Many ancient family houses in Kerala have special snake shrines called Kavu. Sarpam Thullal is usually performed in the courtyard of houses having snake shrines. This is a votive offering for family wealth and happiness. The dance is performed by members of a community called Pulluvar. In the first stage the pulluvan draws a kalam (the field) in with two or more twining snakes in the courtyard. An oil lit traditional lamp and one full measure (nirapara) each of paddy and rice are then placed in front of the kalam. In the second stage, the idol of the snake is brought out from the Kavu in a procession called thalapoli to the uproarious tumult of percussion instrument (panchavadyam).
A number of girls with their hair pleated up like the hoods of snakes and reminiscent of the legend of the naga kanyakas partake in this procession. The idol is placed in the kalam and the poojari performs ritual offerings while the girls sit in two rows on the side of the kolam. The poojari then dances round the kolam to the rhythmic beating of para (a crude drum) and elathalam (bell metal cymbals). All the while a pulluvan and pulluvathi (male and female singers) sing special devotional songs set to tune and rhythm by nanduni (a primitive type of veena, a stringed musical instrument) and pulluvankudam (a primitive musical instrument consisting of an earthenware pot and strings) respectively. As the song gathers momentum the girls begin to dance, swaying their bodies slowly at first and steadily ascending in tempo. The dance finally erupts into a violent frenzy of rhythmic fervour, culminating in a trance.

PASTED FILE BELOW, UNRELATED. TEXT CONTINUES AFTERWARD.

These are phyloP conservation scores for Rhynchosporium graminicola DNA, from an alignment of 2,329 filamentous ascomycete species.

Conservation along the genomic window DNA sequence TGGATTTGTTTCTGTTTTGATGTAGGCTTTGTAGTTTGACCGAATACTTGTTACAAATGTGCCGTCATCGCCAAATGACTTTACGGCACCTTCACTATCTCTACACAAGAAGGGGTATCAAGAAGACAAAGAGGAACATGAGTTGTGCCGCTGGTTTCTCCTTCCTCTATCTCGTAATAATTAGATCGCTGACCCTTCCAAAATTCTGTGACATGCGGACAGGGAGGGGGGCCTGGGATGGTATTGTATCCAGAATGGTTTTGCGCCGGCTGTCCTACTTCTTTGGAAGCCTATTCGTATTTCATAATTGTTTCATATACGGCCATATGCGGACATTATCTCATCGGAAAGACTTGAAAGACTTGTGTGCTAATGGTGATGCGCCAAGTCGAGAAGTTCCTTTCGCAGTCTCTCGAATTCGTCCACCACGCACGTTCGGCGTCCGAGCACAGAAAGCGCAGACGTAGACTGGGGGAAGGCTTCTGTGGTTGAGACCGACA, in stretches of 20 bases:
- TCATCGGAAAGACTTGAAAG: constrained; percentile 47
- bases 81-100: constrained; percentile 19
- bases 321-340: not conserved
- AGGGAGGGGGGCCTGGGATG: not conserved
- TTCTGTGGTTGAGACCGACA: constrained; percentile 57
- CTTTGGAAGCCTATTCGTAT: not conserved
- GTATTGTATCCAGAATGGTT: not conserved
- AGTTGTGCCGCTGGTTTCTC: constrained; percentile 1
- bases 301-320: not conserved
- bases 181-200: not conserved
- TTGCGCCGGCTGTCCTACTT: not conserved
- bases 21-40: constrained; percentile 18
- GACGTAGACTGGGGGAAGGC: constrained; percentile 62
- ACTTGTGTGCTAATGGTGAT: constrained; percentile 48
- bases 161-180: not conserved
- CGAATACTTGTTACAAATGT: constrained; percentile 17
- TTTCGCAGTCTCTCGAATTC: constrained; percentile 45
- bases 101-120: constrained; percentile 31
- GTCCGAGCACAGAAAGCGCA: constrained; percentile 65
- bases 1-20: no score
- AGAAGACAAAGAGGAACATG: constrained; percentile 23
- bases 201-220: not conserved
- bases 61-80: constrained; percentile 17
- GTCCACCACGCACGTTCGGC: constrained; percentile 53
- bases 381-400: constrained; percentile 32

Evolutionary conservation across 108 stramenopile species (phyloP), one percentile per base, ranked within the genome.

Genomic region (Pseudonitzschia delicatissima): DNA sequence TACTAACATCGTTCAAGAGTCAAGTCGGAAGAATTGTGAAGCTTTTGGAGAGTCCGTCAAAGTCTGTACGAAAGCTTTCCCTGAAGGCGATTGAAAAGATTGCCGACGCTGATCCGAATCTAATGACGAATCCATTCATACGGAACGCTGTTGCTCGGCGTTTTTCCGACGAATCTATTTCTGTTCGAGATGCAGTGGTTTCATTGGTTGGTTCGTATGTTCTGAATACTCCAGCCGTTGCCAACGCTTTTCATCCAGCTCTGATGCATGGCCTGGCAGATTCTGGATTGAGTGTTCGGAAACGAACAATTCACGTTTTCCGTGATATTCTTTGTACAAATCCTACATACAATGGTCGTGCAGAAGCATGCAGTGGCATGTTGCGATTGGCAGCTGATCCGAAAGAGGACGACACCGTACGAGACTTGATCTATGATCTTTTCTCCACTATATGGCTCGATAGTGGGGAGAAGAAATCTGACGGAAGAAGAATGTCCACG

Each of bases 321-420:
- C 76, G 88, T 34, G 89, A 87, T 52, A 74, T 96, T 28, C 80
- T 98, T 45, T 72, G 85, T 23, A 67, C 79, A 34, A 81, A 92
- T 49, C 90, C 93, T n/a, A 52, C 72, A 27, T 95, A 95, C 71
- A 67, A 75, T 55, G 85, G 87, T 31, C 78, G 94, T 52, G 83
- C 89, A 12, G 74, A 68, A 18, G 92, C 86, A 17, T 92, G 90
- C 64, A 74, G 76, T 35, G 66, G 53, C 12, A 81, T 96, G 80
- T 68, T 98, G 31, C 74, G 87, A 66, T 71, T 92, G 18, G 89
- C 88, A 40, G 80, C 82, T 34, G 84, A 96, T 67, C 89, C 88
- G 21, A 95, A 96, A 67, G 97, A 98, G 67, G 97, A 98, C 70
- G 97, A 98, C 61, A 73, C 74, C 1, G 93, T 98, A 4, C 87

Sarpam thullal creates a third dimension in your mind and thoughts. It takes you to a different level, beyond what is seen through your eyes and heard through your ears. The best way to put it is it's an act where the performer becomes the performance. It's an act where the dancer becomes the dance and the musician becomes the music. We cant differentiate between the performer and the performance. For many it is a practice or more a ritual, but it is not merely so. Worshipping snakes is a practice which exists in almost all religions. Snake worship in Kerala is closely associated with the worship of nature. Forefathers were clever enough to create a habitat which is eco-friendly and supports the livelihood of a family which is very close to the nature. The kulam-kavu model is one of the most admired eco-friendly models of habitat. Kavu supports the plants and trees which provide oxygen and the kulam supports the water bodies which purifies the habitat.
Sarpam thullal is done to appease the snake gods which represent mother earth. Sarpam thullal is generally done to bring off-springs which is a lyrical manifestation of life itself. Participants and organizers encompass a wide range of people belonging to different castes and backgrounds. It celebrates the life in harmony and promotes the idea of co-existence where each of the communities contributes unconditionally towards the cause. Sarpam thullal is as old as the snake worship practice in India, which is as old as the mother earth. The ritual has evolved and is evolving over the years but has not changed much. So basically it is the cross-section of society and celebrates free spirit or life itself.
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